Stay safe, save time and avoid crowds with Crowdless

Yohan Iddawela

Physical distancing may be the ‘new normal’

As countries around the world begin easing lockdown restrictions, we’re all faced with the problem of how to interact responsibly with one another.

Physical distancing is still necessary to help mitigate the spread of the COVID-19 coronavirus. We’re told by health authorities that this may be something we need to get used to — that it’s part of a ‘new normal’. So, as people are allowed to move around more freely, we need better awareness of where crowds and queues are so that we can plan our movements more safely.

Spending hours in a queue may not be your only option

Plus, who likes queues at supermarkets anyway? At Crowdless, we have a community of over 60,000 users from all over the world who’ve been writing in and sharing their horror stories of queuing at supermarkets.

Here’s a photo from one of our users, showing a crowd waiting to enter a supermarket in Colombo, Sri Lanka:

This was a problem even before this coronavirus pandemic struck. Prior to COVID-19, British people spent on average 5.5 hours a month waiting in lines[1]. Sure, the British love a good queue, but even they are now beginning to question the central role of queueing in British identity.[2] In fact, we surveyed our British users and only 15% of people say they would wait in a queue if they saw one.

With Crowdless, we’re providing a free tool to help you check how busy your local supermarkets are before you leave the house.

Get real-time information on how busy stores are so you can avoid crowds

With Crowdless, we’re providing a free tool to help you check how busy your local supermarkets are before you leave the house. This helps you choose a less busy time to visit or a less busy alternative. Not only can this help you save hours, it’s also a tool you can use to help you with social distancing and to stay safe.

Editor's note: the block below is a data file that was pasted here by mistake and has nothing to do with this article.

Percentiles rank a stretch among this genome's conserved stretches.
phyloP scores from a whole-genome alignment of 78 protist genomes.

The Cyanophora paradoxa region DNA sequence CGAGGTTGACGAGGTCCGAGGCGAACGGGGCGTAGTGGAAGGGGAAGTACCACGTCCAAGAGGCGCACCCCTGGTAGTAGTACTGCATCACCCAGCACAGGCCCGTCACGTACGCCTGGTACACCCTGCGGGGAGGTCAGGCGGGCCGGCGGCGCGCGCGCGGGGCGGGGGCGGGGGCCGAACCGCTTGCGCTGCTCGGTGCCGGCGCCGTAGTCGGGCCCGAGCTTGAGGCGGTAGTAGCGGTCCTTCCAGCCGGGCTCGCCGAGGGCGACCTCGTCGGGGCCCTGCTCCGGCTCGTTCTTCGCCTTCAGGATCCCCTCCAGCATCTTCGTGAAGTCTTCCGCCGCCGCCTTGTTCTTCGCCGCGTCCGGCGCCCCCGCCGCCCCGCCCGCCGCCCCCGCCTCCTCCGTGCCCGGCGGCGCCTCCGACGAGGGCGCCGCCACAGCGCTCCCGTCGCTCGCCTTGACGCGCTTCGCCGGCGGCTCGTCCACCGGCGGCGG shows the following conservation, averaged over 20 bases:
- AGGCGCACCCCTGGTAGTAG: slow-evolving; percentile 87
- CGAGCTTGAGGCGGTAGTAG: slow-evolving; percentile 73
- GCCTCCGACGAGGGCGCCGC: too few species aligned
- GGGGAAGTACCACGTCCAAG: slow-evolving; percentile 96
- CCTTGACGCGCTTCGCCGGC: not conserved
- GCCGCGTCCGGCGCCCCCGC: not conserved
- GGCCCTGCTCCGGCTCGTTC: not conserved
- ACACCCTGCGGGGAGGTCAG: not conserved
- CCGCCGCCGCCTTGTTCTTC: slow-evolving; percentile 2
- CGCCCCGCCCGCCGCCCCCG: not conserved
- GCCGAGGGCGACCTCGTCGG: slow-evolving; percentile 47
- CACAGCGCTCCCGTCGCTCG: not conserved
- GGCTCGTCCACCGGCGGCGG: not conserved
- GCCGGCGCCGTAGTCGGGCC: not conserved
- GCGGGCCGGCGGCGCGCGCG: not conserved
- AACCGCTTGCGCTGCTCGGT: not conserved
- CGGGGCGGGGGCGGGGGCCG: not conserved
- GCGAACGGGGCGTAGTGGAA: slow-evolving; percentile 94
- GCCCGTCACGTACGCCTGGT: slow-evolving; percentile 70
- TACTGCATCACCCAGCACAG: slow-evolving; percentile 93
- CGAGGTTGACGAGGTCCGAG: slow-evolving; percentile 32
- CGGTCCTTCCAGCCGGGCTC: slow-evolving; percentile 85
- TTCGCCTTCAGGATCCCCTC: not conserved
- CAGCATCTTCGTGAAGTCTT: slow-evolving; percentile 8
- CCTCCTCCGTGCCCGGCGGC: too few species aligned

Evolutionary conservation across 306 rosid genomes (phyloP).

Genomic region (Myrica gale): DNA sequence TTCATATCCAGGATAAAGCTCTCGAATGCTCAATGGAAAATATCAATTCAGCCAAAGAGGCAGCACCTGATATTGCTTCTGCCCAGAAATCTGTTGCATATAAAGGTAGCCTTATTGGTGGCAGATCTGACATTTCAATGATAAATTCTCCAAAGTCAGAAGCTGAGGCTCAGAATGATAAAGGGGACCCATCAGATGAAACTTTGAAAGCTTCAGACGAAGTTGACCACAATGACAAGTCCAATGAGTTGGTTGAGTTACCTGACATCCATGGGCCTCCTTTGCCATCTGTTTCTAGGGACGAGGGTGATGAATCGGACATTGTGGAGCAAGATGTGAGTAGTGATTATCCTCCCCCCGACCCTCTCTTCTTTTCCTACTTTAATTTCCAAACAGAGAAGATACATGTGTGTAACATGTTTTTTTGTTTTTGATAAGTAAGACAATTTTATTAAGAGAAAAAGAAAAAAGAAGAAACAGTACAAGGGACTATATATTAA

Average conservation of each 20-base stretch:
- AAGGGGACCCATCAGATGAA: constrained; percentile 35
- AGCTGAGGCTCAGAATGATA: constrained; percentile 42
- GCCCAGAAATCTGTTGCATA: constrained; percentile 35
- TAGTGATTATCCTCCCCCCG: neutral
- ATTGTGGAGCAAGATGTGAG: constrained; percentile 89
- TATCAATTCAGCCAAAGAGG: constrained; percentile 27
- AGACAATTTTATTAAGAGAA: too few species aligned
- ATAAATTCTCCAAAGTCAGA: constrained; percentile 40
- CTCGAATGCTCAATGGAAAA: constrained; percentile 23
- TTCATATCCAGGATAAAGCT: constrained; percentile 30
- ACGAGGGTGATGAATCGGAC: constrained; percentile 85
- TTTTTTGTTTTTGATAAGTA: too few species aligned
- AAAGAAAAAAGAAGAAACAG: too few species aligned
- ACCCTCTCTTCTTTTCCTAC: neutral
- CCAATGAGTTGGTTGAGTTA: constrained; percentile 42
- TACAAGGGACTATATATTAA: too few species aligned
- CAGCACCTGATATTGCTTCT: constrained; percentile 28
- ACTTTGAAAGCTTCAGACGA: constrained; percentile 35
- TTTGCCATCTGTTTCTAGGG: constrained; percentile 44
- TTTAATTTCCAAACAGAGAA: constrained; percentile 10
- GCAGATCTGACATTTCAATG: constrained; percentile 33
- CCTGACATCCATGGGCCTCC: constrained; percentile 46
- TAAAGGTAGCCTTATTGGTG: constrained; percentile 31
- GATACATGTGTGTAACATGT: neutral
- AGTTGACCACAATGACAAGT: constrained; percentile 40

Info from the community for the community

If there’s one thing we learned from lock-down, it’s that we’re all social creatures. It was difficult for many of us to go such a long period of time with minimal human interaction. Yet despite the barriers to physical interaction, we saw an upsurge in community sentiment. Communities were emerging virtually — through Zoom chats, WhatsApp groups, and online forums.

We heard stories from our volunteers about local communities creating WhatsApp groups to text each other information on how busy places are, so that vulnerable people could make better decisions about their movements. We heard stories from immuno-compromised people who relied on their friends and families to help them with the groceries.

We wanted to be a part of this community spirit, and to help magnify it. We know that the best information on how busy stores are comes directly from our community of users. They are the ones on the ground, experiencing things first-hand. We therefore launched our volunteer community ambassador program, which has seen people from over 12 different countries come together to brainstorm ways of improving the quality of our data and the coverage of stores. Together, we’re able to create a better app that helps people stay safe and save time.

We don’t compromise on privacy

Our team built this tool to help everyone out during these challenging times. There are no strings attached. We don’t charge you, and we don’t store or sell any of your personal data. In fact, we don’t even have a login screen so we don’t know who our users are. Data privacy is something we won’t compromise on.

So please stay safe, enjoy yourselves, and make your next visit to a supermarket Crowdless.

Download Crowdless on iOS or Android today:




Stay safe, save time and avoid crowds with Crowdless was originally published in Crowdless on Medium, where people are continuing the conversation by highlighting and responding to this story.

Community Ambassador Blog: Adam Sidbury — How I’m supporting local businesses and the vulnerable…

Community Ambassador Blog: Adam Sidbury — How I’m supporting local businesses and the vulnerable during the pandemic

Crowdless was created to help people shop more safely during the COVID-19 pandemic. The free app helps you to maintain social distancing by allowing you to choose the least busy time to shop.

We know that maintaining social distancing is key to halting the spread of the coronavirus.